Exhausted by the summer’s peak of coronavirus cases, Tampa Bay area hospitals are gearing up again for flu season.
Even in a typical year, flu cases can spread staff thin. But now, the community will be battling two respiratory viruses simultaneously that can look identical in patients.
Many of the initial symptoms — cough, aches, shortness of breath — are the same. That could confuse both patients as they start feeling ill and doctors as they diagnose and treat. Plus, some studies show people can catch both viruses at the same time.
“It presents a kind of conundrum for us,” said Dr. Andrew Myers, director of inpatient COVID-19 care at Tampa General Hospital.
Doctors will have to test all patients with respiratory issues for both the coronavirus and the flu, he said, using more time and resources, like swabs and protective equipment, for each admission.
The same will happen at BayCare Health System hospitals, said Dr. Nashant Anand, chief medical officer for the company, which operates 15 hospitals in and around Tampa Bay.
“If we have a really bad flu season and even a small spike in COVID, that’s going to strain the health system,” Anand said. “I can’t emphasize enough, prevention is the best medicine.”
That’s why primary care physicians are urging patients to get their flu shot — the biggest defense in helping hospitals rule out the flu when vaccinated people show up sick during the season.
The season runs roughly from October to May.
Meanwhile, doctors like Anand are talking with county and state officials to get the flu vaccine out to more vulnerable populations, like the elderly, he said. And hospitals are working to secure plenty of testing supplies that can tell the difference between COVID-19 and the flu.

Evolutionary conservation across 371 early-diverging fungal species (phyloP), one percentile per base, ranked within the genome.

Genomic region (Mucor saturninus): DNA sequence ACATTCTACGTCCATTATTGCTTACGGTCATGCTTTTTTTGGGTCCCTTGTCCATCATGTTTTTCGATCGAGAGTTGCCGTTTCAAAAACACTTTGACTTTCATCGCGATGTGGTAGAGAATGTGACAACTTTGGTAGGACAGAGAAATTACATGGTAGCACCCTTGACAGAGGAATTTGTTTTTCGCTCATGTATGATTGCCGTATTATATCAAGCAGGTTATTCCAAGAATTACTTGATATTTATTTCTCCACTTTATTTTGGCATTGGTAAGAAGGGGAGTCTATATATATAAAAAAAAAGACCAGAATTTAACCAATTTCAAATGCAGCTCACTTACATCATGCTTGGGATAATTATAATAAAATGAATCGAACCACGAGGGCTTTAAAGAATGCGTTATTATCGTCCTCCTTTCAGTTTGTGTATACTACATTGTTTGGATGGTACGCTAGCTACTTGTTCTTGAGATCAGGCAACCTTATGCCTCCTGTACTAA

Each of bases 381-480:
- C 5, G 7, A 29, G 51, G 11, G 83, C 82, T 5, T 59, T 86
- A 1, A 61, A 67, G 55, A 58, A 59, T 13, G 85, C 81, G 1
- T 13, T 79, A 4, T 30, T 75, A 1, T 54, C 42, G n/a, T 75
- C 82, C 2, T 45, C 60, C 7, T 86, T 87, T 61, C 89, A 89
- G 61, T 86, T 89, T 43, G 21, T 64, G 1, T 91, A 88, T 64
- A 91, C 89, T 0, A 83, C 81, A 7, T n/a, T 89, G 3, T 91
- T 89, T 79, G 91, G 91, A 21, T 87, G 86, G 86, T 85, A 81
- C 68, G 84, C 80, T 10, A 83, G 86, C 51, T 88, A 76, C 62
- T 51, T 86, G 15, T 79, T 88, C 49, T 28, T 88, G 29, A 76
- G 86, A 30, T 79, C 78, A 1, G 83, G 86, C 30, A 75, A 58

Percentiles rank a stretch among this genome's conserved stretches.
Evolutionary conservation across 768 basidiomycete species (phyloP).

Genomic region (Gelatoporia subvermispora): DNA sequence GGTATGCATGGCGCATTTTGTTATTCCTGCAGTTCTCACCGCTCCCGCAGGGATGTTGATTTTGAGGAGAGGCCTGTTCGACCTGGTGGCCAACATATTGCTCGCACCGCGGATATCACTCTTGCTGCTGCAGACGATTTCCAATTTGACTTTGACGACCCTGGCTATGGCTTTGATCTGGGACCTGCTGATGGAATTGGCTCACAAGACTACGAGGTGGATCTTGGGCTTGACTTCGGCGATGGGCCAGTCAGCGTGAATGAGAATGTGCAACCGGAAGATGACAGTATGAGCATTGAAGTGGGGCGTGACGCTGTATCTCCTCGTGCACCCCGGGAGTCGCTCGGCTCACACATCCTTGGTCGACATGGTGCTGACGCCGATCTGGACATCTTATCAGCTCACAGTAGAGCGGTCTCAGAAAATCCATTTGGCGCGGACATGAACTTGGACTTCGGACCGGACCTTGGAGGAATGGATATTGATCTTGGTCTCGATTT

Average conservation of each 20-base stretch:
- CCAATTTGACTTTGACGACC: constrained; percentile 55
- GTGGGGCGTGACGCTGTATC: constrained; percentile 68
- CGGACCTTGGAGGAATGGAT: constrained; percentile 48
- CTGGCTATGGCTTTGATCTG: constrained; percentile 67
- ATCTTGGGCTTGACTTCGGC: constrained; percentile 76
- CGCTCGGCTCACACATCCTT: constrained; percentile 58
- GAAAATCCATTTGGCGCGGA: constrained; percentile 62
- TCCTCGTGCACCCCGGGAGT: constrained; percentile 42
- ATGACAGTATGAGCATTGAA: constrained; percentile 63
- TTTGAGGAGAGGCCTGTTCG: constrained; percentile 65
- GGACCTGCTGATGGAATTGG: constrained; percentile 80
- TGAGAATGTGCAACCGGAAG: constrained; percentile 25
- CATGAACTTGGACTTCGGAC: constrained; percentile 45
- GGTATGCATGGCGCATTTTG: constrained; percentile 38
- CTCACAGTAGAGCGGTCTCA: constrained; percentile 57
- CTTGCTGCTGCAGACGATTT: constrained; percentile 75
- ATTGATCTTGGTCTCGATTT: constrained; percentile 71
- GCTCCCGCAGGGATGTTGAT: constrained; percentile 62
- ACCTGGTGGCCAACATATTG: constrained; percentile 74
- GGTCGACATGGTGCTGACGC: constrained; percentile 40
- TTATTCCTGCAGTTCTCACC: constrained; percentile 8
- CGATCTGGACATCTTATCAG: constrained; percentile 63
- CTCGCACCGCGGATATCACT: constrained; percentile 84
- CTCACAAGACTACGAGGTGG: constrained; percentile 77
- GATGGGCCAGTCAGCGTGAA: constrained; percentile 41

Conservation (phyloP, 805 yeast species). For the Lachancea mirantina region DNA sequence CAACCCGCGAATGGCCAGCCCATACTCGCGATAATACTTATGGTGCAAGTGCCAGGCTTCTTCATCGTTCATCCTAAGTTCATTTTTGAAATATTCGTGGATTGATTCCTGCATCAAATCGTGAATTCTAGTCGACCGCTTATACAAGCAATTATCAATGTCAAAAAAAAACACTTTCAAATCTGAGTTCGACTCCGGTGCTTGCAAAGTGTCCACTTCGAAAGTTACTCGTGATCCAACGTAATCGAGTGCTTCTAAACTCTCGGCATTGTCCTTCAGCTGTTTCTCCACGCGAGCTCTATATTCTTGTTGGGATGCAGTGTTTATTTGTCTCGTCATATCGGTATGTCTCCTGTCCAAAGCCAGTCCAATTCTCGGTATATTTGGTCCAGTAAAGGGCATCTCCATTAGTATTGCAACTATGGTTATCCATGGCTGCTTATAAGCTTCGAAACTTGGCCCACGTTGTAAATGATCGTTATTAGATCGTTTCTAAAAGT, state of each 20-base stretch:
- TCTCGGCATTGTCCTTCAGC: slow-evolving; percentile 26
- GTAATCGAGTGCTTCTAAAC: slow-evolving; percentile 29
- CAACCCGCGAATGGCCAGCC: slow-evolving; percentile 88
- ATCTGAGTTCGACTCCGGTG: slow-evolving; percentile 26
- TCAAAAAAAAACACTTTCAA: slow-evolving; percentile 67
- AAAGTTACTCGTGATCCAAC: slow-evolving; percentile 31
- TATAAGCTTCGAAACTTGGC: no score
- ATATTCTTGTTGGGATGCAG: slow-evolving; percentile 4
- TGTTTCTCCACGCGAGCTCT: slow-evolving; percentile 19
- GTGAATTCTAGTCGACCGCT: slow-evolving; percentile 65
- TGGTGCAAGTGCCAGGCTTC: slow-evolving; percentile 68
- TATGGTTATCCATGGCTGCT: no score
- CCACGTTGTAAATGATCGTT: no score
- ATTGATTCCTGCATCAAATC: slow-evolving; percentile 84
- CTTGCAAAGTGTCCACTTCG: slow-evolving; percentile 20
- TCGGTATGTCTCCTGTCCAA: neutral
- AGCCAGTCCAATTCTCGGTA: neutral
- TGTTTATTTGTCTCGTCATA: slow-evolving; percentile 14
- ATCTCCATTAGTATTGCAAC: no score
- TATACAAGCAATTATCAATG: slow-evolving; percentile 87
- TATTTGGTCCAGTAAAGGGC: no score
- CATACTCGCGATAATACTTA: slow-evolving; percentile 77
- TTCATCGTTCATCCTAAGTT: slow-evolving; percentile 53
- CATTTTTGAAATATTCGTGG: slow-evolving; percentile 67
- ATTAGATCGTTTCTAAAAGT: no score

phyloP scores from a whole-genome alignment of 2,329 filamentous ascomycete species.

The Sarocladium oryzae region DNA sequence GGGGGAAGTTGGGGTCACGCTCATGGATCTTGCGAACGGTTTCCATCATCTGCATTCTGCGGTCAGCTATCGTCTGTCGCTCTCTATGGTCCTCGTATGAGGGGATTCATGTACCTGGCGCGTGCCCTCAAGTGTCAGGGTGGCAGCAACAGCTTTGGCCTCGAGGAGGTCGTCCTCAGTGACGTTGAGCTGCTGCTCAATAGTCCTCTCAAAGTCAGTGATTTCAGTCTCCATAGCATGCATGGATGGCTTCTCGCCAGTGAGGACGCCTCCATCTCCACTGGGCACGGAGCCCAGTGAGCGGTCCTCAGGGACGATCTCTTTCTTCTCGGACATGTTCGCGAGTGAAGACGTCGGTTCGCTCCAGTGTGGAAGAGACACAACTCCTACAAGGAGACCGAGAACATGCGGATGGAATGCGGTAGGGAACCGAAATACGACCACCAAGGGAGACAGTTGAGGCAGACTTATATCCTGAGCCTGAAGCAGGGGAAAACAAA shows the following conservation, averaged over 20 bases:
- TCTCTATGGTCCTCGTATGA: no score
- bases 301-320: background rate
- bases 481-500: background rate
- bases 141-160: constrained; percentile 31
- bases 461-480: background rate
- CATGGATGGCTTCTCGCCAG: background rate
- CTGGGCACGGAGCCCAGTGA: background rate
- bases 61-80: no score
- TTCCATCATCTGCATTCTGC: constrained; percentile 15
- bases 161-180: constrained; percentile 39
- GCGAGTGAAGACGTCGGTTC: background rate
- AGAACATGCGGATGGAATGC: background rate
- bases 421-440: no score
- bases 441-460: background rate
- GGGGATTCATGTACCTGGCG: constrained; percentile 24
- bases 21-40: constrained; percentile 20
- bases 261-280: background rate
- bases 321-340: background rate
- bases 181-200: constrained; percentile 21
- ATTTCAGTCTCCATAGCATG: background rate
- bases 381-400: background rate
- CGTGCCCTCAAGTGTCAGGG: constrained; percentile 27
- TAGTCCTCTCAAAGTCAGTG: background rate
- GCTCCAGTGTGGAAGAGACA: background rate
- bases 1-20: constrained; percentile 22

LabCorp, a company processing many of Florida’s coronavirus tests, recently announced a single test that screens for both illnesses at once. Other manufactures are working on similar tests, Anand said. But they’ll be in shorter supply than those that screen for just one.
It’s hard to predict how bad this flu season will be in the region, said Michael Teng, associate dean of the College Internal Medicine at the University of South Florida. But he’s “cautiously optimistic.”
Community patterns have changed because of the coronavirus, and that might help slow spread of the flu, too. People are washing their hands, wearing masks and social distancing more than in previous flu seasons.
But at the same time, schools have gone back into session, bars are reopening and some people are returning to pre-pandemic ways of life, Myers said. That could cause more people to fall ill with the flu and COVID-19, all at the same time.
“There are definitely places where you won’t see people wearing masks,” Myers said. “That just makes it more likely that they could get COVID or the flu and spread it.”
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Getting the shot
Here are some locations besides the doctor’s office where you can receive the flu vaccine:
CVS: Free with most insurance. Without insurance, cost is $40 for those younger than 65 and $70 for those older. Schedule ahead online or walk in. Receive a coupon for $5 off a $20 purchase.
Pinellas County health department: Free with most insurance. Without insurance, cost is between $30 and $65. Soon, the department will roll out its flu season campaign, which will include events in October when the flu vaccine will be provided at no cost.
Publix: Free with most insurance. Without insurance, cost is $48 for those younger than 65 and $84 for those older. No appointment necessary. Free $10 Publix gift card, which can be applied to the cost of the vaccine.
Walgreens: Free with most insurance. Without insurance, cost is between $43 and $50. Schedule ahead online or walk in. Receive a coupon for $5 off a $20 purchase through Nov. 30.
Walmart: Free with most insurance. Without insurance, cost is between $37 and $75. Schedule ahead online.
Winn Dixie: Free with most insurance. Without insurance, cost is $50 for patients younger than 65 and $75 for patients older. No appointment necessary.
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